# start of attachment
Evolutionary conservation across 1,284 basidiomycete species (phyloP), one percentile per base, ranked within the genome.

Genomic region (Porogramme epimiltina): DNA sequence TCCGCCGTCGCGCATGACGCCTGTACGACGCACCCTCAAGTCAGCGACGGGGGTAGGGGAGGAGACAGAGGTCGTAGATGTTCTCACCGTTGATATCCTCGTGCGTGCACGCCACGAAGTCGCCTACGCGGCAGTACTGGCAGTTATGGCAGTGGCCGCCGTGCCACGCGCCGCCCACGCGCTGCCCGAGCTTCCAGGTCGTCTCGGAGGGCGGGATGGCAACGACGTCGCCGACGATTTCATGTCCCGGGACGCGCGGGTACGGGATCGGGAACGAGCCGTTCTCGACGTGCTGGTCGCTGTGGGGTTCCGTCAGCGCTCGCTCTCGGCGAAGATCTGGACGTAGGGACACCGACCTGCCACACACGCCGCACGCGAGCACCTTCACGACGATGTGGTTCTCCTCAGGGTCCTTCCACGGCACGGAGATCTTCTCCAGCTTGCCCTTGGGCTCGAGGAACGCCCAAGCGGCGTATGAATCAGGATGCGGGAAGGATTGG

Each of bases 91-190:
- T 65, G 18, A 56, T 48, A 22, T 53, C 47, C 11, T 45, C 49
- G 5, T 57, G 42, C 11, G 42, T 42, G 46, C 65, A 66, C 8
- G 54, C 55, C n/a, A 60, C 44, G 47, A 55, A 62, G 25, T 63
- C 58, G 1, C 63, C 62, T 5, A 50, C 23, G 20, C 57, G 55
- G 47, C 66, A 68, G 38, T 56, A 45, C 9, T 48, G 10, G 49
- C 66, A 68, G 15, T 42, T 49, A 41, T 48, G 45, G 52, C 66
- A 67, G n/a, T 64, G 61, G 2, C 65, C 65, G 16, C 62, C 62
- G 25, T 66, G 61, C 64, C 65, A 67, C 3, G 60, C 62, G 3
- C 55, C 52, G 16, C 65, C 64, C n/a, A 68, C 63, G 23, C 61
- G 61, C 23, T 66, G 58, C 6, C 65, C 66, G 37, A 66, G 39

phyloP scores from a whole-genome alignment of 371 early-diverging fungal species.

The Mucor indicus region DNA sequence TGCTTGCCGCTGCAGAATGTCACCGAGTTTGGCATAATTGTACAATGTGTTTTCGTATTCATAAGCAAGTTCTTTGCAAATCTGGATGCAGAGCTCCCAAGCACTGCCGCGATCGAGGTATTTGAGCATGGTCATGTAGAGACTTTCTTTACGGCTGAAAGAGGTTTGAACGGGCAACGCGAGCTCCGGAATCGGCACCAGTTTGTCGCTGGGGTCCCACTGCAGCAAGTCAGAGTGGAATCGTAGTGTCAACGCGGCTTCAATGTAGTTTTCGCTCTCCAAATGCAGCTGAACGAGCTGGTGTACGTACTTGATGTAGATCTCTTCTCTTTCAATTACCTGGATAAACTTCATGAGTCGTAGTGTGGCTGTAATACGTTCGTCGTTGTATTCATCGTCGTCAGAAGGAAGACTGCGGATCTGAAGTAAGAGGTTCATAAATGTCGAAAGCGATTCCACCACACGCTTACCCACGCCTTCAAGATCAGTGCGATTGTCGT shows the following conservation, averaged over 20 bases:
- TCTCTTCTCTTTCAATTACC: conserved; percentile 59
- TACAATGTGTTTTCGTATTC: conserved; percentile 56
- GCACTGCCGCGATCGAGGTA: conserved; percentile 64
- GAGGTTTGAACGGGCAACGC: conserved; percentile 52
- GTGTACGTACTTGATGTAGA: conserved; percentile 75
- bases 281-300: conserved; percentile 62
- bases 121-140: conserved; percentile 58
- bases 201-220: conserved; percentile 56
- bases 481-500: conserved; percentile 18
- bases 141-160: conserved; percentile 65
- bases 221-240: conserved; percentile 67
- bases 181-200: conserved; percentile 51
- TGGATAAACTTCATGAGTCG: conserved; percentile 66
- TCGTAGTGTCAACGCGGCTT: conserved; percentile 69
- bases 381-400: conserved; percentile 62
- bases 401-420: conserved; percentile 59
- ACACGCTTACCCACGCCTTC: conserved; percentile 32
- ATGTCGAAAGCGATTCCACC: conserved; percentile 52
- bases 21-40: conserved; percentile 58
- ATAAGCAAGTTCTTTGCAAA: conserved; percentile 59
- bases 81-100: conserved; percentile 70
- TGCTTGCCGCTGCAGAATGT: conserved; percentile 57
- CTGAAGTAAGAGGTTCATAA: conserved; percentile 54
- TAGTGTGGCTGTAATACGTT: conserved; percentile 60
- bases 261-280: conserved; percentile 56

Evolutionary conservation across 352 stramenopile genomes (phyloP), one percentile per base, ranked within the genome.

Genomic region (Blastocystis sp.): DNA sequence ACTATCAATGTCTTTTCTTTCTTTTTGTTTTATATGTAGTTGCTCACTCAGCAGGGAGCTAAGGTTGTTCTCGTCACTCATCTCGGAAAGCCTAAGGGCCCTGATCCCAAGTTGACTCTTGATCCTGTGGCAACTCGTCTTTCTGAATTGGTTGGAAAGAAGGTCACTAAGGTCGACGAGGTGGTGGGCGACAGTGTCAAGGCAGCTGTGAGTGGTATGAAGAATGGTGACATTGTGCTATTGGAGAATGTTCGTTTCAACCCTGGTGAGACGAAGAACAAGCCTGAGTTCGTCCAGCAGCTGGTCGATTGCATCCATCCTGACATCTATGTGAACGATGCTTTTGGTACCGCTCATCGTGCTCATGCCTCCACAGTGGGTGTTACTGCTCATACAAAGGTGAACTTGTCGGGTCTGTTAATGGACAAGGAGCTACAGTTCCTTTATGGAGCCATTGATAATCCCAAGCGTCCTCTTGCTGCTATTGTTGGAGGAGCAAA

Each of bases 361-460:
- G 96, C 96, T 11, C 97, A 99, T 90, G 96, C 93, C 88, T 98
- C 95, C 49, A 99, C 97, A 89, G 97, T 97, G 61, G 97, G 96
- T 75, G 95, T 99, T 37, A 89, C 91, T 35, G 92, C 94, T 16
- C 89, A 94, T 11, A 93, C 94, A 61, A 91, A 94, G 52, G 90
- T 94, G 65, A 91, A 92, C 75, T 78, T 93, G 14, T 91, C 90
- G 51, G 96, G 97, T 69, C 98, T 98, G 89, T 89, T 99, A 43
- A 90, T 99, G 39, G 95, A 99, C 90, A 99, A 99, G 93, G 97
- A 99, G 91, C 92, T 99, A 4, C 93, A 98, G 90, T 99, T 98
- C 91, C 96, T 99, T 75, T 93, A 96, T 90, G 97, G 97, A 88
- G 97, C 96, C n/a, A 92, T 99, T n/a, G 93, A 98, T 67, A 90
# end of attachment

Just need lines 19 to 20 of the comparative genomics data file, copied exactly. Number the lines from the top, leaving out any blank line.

- GAGGTTTGAACGGGCAACGC: conserved; percentile 52
- GTGTACGTACTTGATGTAGA: conserved; percentile 75